Ember Saturday Homily, Msgr. Andrew Wadsworth

In response to many requests, Msgr. Wadsworth has made available his homily for the Ember Day Mass.

A Homily for the Ember Saturday in the Octave of Pentecost

Preached by Msgr Andrew Wadsworth at a Solemn High in the Church of the Epiphany, Pittsburgh at the Colloquium XXI of The Church Music Association of America
June 18 2011

From the text of the Introit, and indeed the Epistle of this Holy Mass: Caritas Dei diffusa est in cordibus nostris (The love of God is poured forth in our hearts.)
Pentecost, as we know, is the culmination of the Easter festival, which, my breviary informs me, ends today after the office of None. The feast of Pentecost and its octave explains to us how the power of the mystery of Jesus, the mystery of Christ’s suffering, dying and rising is communicated and received; communicated by God, and received by us. God’s plan of salvation is, shall we say, expressed in summary form in the breath-taking readings of today’s Mass.

If a person were to walk in from the street, and one knowing nothing of the Faith that we hold, if that person were enlightened by the Holy Spirit to understand what they were witnessing at this Mass, just about the whole truth of the Catholic faith is laid before them. Today’s great feature is the distinctive sequence of prophecies, alleluias and collects of this Ember Day Mass. Our faith is made so much clearer to us; for we hear of the pouring out of the Holy Spirit (Joel 2,28-32); we hear of the harvest which God expects (Lev 23, 9-11;15-17;21); we hear of the possession of the land (Deut 26,1-11) and the fruitfulness of that land (Lev 26,3-12); and we hear, finally, of the purification by fire, which is the suffering and the trial through which we must all pass (Dan 3, 47-51).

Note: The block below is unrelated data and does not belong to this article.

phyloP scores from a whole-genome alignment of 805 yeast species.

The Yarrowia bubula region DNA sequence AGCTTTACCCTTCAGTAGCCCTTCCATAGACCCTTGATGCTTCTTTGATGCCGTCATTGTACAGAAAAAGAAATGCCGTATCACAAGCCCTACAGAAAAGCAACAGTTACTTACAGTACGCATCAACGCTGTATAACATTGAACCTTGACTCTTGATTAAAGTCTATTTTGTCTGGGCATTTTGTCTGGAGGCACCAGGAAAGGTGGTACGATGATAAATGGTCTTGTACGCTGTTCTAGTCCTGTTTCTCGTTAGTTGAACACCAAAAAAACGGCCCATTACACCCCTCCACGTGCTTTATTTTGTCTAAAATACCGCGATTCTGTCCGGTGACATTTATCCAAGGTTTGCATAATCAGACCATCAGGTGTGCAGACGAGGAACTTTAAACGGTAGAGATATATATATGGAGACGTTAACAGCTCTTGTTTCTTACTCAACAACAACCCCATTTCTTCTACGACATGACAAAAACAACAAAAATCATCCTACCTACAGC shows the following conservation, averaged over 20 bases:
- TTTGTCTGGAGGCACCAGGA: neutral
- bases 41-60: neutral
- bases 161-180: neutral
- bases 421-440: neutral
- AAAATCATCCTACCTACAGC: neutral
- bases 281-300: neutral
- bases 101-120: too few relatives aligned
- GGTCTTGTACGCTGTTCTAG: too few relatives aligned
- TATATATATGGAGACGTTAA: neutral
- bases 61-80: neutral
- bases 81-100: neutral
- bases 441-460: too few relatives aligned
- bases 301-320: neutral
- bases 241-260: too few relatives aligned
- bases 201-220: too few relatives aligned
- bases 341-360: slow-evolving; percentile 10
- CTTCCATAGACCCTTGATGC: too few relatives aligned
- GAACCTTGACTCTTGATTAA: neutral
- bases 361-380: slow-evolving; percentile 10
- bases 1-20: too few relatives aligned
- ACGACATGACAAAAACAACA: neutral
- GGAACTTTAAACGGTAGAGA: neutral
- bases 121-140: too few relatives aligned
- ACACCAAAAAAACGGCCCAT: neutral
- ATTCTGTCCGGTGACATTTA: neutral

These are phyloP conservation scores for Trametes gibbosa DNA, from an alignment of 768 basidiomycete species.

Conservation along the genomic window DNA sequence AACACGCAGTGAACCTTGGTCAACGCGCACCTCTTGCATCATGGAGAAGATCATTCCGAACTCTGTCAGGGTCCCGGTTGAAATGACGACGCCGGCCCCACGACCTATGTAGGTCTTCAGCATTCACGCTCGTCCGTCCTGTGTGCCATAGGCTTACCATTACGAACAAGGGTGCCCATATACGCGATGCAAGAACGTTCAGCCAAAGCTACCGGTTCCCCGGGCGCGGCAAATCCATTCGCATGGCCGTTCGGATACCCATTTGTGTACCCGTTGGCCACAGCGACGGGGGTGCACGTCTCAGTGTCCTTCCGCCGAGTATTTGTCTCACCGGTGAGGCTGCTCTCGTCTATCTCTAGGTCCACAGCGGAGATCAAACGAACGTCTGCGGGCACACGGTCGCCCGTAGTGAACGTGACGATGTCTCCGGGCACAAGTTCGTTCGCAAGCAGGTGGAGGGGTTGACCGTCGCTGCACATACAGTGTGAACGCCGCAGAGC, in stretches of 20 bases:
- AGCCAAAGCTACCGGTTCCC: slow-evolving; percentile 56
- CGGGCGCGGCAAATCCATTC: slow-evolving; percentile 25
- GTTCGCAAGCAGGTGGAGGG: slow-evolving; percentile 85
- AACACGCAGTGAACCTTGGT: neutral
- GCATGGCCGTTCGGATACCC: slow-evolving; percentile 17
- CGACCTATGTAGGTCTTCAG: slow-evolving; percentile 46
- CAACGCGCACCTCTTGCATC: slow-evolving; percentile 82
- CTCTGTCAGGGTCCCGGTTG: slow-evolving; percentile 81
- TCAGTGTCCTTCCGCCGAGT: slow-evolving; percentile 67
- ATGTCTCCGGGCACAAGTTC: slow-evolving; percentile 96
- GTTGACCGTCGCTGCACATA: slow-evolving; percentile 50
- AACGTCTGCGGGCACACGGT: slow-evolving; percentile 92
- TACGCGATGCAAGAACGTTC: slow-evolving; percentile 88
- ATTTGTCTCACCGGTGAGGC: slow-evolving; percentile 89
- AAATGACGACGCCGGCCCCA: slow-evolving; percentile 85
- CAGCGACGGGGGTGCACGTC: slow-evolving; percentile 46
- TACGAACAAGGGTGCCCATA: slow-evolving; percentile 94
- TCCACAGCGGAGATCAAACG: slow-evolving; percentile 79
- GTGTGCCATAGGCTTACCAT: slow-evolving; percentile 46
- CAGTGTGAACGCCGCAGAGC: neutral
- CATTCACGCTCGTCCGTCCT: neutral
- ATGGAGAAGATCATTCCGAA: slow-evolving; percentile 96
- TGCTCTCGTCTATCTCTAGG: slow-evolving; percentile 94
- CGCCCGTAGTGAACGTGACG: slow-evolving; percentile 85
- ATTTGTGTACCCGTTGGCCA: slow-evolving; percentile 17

In today’s great Epistle (Rom 5,1-5) we hear that we have, through God’s great mercy, access through faith in Christ, to grace. And then, the Gospel we’ve just heard (Luke 4,38-44) tells us how that grace is put to work, by God, in our hearts, to heal us. In this, Simon’s mother in law is a picture of the Church. This morning at Matins, St Ambrose in his wonderful homily commenting on the Gospel, makes it clear that the fever of Simon’s mother-in-law is an expression of the weakness and the vulnerability that we know so well.

He says, Febris enim nostra, avaritia est : febris nostra, libido est : febris nostra, luxuria est : febris nostra, ambitio est : febris nostra, iracundia est (Homily by St Ambrose, Book. iv. on Luke 4). Our fever, the weakness which so easily and obviously besets us, is that avarice or lack of generosity, lust, selfishness or greed, ambition and anger. These are the things in the human heart which keep us from God and one another. They are impediments to the action of the Holy Spirit and they are very real impediments to God’s plan.

What is that plan? The Fathers of the Church called it nothing less than divinization, the process of expanding the human heart so much that eventually it can receive God Himself. Scripture says: “when we see Him, we shall be like Him” (1John 3, 2-3). I’m sure I don’t only speak for myself when I say that we are all very much a work in process – the process whereby a heart becomes sufficiently generous to receive God Himself.

God has given us this great promise which we hear at the heart of this Mass, the song which is on the lips of the Church as this Mass begins: the Love of God is being poured forth in our hearts. It points us toward heaven, just as the liturgy does. It points us towards the goal, as it were, to which this procession must move.

Today, in our tradition, is a great day for the pouring out of the Holy Spirit in the gift of ordination, the ordinations to the minor orders, and even to the major orders, culminating in the ordination to the priesthood just before the Gospel. We can see how, in God’s providence, and in His plan, this priestly people which makes up the Catholic Church, should, through the celebration of the Sacred Liturgy, expand its heart to receive God Himself.

We know, do we not, that it is in the liturgy, at its best, that maybe just for a brief moment, the veil is lifted? And we perceive, even in this life, something which is the life of heaven, which breaks through, into our hearts. It is principally in the liturgy that we learn the language of heaven, and the song of heaven.

We are told that the Fathers of the Church learnt the chant from the angels, and that our singing altera ad alterum, antiphonally from side to side, is an imitation of the choirs of angels that sing responding to one another. When we sing, we should be like them, because we shall have become what we sing: Sanctus, sanctus, sanctus. Holy, holy, holy…